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Flexi schooling

(14 Posts)
oneboy3girls Sun 09-Nov-14 13:03:59

Socially I can see advantages with flexible schooling .Academically,I think things may be repeated, things may get confused especially maths.the child may miss important information. Does anyone have any tales to tell ? Tia

Mehitabel6 Mon 10-Nov-14 07:43:33

I would think that flexi schooling is the worst for sociability. They are simply not there to forge real friendships- they are not there for much of the time that frienships are made and cemented.
They are bound to miss information - maths is everyday and follows on. If you go in on a Monday and it follows from Friday that you missed it will be confusing.
Why not concerntrate on school or HE and give it 100%?

JubJubBirds Mon 10-Nov-14 07:58:20

I'm failing to see any benefits of flexi schooling tbh. I'm more than happy to be corrected, but I really can't think of any.

Educationally; neither you nor their teacher will be able to effectively build on their previous learning as you'll never really have a clear enough understanding of what your DC experiences and comprehends.

Socially; yes they'll spend time with other chn, but they won't form the same relationships as with their peers who they see every day.

If it's the social aspect you're concerned about I'm sure there will be a few home ed parents along soon so tell you how they overcome this issue. smile

Nigglenaggle Mon 10-Nov-14 20:46:33

A couple of friends are looking at a purpose built flexi school, which hopefully should avoid some of those pitfalls. The downside is that of course it's private so you have to pay.

Mehitabel6 Mon 10-Nov-14 22:32:08

If everyone was flexi it would be better socially. It would be a bit of a nightmare of planning from the financial side.

Saracen Tue 11-Nov-14 01:05:58

No direct experience. I knew a girl who was flexi-schooled from about ages 4-9. She found it fine academically.

Socially she said it was the worst of both worlds because she was conscious of what she was missing. The kids in her class would be talking about the funny thing that happened at school yesterday, but she hadn't been there so she felt left out. Likewise she had to sit by while her home ed friends planned museum trips or swimming on days when she was going to be at school and wouldn't be able to join them.

EauRouge Tue 11-Nov-14 10:12:28

I have a friend that flexi-schools quite successfully but her DD only has one day a week out of school (very occasionally 2 days) so she doesn't miss much.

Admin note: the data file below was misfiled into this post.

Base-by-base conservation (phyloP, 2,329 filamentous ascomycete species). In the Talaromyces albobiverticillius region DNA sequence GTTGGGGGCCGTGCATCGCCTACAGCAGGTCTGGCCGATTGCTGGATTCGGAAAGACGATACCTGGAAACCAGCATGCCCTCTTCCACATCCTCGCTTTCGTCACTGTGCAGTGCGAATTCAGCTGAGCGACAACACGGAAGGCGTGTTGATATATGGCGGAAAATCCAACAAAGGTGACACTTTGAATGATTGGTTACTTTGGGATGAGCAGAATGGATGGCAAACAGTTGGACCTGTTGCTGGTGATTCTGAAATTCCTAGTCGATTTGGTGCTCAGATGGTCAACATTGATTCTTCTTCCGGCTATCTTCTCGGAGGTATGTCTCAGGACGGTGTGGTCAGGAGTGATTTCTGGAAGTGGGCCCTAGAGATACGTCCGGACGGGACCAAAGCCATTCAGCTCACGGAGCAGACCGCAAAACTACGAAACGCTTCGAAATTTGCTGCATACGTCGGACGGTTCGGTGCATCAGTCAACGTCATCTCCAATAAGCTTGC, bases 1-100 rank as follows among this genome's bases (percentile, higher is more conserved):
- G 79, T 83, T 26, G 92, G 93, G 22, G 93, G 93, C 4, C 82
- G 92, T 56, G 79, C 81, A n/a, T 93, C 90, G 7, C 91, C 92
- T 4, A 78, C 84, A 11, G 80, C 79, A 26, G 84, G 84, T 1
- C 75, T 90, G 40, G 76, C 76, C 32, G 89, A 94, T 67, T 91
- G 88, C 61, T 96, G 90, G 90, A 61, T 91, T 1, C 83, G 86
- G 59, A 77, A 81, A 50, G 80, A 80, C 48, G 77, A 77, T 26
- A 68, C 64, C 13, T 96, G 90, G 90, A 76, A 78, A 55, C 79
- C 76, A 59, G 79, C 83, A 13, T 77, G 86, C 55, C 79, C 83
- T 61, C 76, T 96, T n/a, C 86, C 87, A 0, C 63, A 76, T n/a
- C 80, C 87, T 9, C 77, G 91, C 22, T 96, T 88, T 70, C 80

What social aspects do you think will be provided by school that are not by home education?

Mehitabel6 Tue 11-Nov-14 10:47:54

It would be better to concentrate on HE groups, Cubs, Brownies, dance classes, theatre groups, sports groups etc etc if it is socialisation you want.
Unless they are in school most of the time they will feel an outsider-however inclusive everyone is- they simply miss so much in the way of the things that gel a class together.
Same with HE groups-dance classes-better to be there all the time than a very occasional attender (unless everyone else is a very occasional attender)

Shedding Tue 11-Nov-14 11:03:33

Message withdrawn at poster's request.

oneboy3girls Tue 11-Nov-14 11:09:11

I am not planning to flexible school.Eau I suppose socially ,there are children there 6 hours a day 40 odd weeks a year,to socialise with,to a point .I always think flexi schooling may all Bea bit of a muddle, that's why I am asking Thanks for replies.

Mehitabel6 Tue 11-Nov-14 11:38:26

Many attend a alternative setting 1-2 days a week, alongside children homeschooled for the rest of the week, it is just the same as looking forward to seeing a particular set of friends that you only see at eg brownies

I think it would be in that scenario, but it is very unusual and the majority of schools are not geared up to it. The usual case would be one child part time in a class who are there full time-missing out on all the things that make the class gel and then having to miss some HE activities because it was a school day.
You need a school like like this one who did it to stay open. It would be wonderful there-it is very unusual.

oneboy3girls Tue 11-Nov-14 13:00:35

Cheers How interesting is that.

MillionToOneChances Mon 17-Nov-14 12:16:41

I'm seriously looking into this at the moment. I think it would be perfect for my son because the whole reason I want to pull him out is to challenge him more (he's not learning much at the moment) so the fact he'd have to hustle to catch up would be a good thing.

As PP have said, though, it could be a major issue if they're not good at maths - my DS has already completed the primary curriculum in maths and is fed up of rehashing it, but if your DC missed a crucial building block it could cause them real difficulties as future maths circles back round and assumes an understanding that a flexischooled child might lack..

Saracen Tue 18-Nov-14 01:33:29

Couldn't the parents very easily ensure their child doesn't get left behind in maths, Million? Just get hold of the curriculum the school is using and go along with it.

I would have thought this would be better then only doing maths at school, as the child will get plenty of one-to-one... and will have the time energy to take advantage of it, unlike many schoolchildren who may be fed up with sitting and working by the end of a day at school.

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